However, by the time she set foot on the island this equilibrium was beginning to crack. Many young people were leaving rather than continuing the work of their ancestors and a growing number of productive fields were being abandoned; as a result, unattended stone drywalls were slowly deteriorating and the historic landscape of Pantelleria was decaying. Moreover, by the end of the 1960s, over one thousand agricultural stone buildings were up for sale at bargain prices, attracting the interest of continental visitors hunting for low cost vacation residences.
It was the end of the agricultural economy and the beginning of tourism, a kind of tsunami that risked destroying a cultural patrimony assembled over thousands of years. It was a process of economic and cultural changes that was common to many small Mediterranean islands but, in the case of Pantelleria, there was someone determined to ‘ride the tiger’ with an architectural strategy designed to preserve and rehabilitate the abandoned dammusi. This someone was Gabriella Giuntoli, a determined and enthusiast architect ‘pasionaria’, gifted with unique sensibility and talent.
In 1970, I joined Gabriella in the launching of a project that aimed at preserving the island’s historic landscape while promoting what we called ‘qualified tourism’.
This project continued over three successive summers, and its first step was a public information campaign to enlighten the locals on the value of their environmental assets and warn them of the pitfalls of chaotic tourism developments.
We organized a think tank of young architects, sociologists, economists and media experts. This team was to set priorities and strategies for ‘saving’ the island. A few young islanders joined our team, fully aware that their future was at stake.
We began with a religious warfare approach. We pointed out that the islanders included two different groups, “Filipanti’ (from the Greek word “filos” = friend), good guys who loved the island and wanted to save it, and “Barbapanti” (from the Greek word “barbaros”), bad guys who were exploiting it. This distinction, common to sport fans, highlighted the differences and ignited a public debate. Soon the “Filipanti” were winning, and the word “barbapante” was becoming a serious insult, like “cuckold” or “fascist”.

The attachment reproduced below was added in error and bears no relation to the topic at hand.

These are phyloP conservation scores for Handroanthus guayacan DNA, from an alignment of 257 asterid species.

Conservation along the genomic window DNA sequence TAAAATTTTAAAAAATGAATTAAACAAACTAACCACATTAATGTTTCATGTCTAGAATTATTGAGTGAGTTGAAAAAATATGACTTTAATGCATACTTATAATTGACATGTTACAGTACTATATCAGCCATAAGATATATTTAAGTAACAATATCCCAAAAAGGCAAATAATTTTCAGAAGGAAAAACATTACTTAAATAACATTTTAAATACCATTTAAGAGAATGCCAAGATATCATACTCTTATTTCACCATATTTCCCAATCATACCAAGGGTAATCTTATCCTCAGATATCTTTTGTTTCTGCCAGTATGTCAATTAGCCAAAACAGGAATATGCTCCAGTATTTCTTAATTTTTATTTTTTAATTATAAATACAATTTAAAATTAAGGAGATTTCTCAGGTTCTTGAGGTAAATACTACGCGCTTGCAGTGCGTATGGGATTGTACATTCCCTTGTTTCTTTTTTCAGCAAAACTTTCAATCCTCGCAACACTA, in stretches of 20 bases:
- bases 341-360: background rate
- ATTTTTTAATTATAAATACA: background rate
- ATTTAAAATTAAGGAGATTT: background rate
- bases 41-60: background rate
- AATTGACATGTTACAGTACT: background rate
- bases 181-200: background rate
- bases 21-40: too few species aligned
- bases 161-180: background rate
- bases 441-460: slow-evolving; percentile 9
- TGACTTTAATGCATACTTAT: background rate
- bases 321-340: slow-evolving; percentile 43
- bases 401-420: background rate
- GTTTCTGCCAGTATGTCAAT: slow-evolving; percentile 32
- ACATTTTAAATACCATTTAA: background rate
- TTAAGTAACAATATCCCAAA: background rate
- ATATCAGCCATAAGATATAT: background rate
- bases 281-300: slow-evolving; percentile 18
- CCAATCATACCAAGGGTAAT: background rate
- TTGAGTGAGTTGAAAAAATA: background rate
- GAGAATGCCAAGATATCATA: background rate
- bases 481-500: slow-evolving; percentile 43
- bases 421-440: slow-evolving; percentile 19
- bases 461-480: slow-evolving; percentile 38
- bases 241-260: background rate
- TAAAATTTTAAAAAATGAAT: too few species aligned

The most successful instrument of our campaign was the launching of Il Panteco (Echo of Pantelleria), the first newspaper this island had ever had, compiled almost exclusively by locals, and devoured by everyone for the following 20 years, without distinction between locals and tourists.
Another project was a photomural exhibition to illustrate the diagnosis of the process and the possible therapies.
The Bible of the ‘Filopanti’ was a small essay written by Gabriella by the title of “Abitare un Dammuso” (“Inhabiting a Dammuso”), a detailed architectural handbook on how to restore and convert these prehistoric constructions into residences, without compromising their cultural identity.
But actions speak louder than words, and Gabriella’s first renovation projects became the reference models to follow. The brilliance of these projects was in her minimal modifications to the existing stone envelope, the framing of the internal alcoves by simply raising their floors, the polished cement finish (a first for the time), the spatial enhancement of the interior domed spaces, the almost invisible window frames, and the graceful openings through the exterior stone walls to maximize sunlight penetration.
The buildings’ restoration works were complemented by the creation of external patio gardens screened by stone walls and covered with traditional straw mats. These patios extended the livable space of these buildings and allowed their residents to live outdoor in complete privacy and protected from the sun and the winds.
While reminding me of the works of Frank Lloyd Wright in Arizona, Luis Barragan in Mexico and Roberto Burle Marx in Brazil, Gabriella’s projects were authentically local in both form and spirit.
This architectural language caught the island by storm, and while the number of Gabriella’s clients kept rising, her functional and aesthetic solutions were freely copied by most of the island’s builders.
But, far from invoking a copyright, Gabriella was blessing her imitators because, by doing so, they were limiting the visual damages.
Thanks to Gabriella some sacrilegious interventions, such as whitewashing the stones, or introducing folkloric moldings or horns to the roofs of the dammusi became blasphemous. And it is thanks to her that many electrical poles in panoramic zones were removed, with the electrical cables placed underground. Moreover, thanks to Gabriella, many abandoned fields surrounding the converted stone shelters were turned into splendid gardens. As a result, today Pantelleria has become a green island.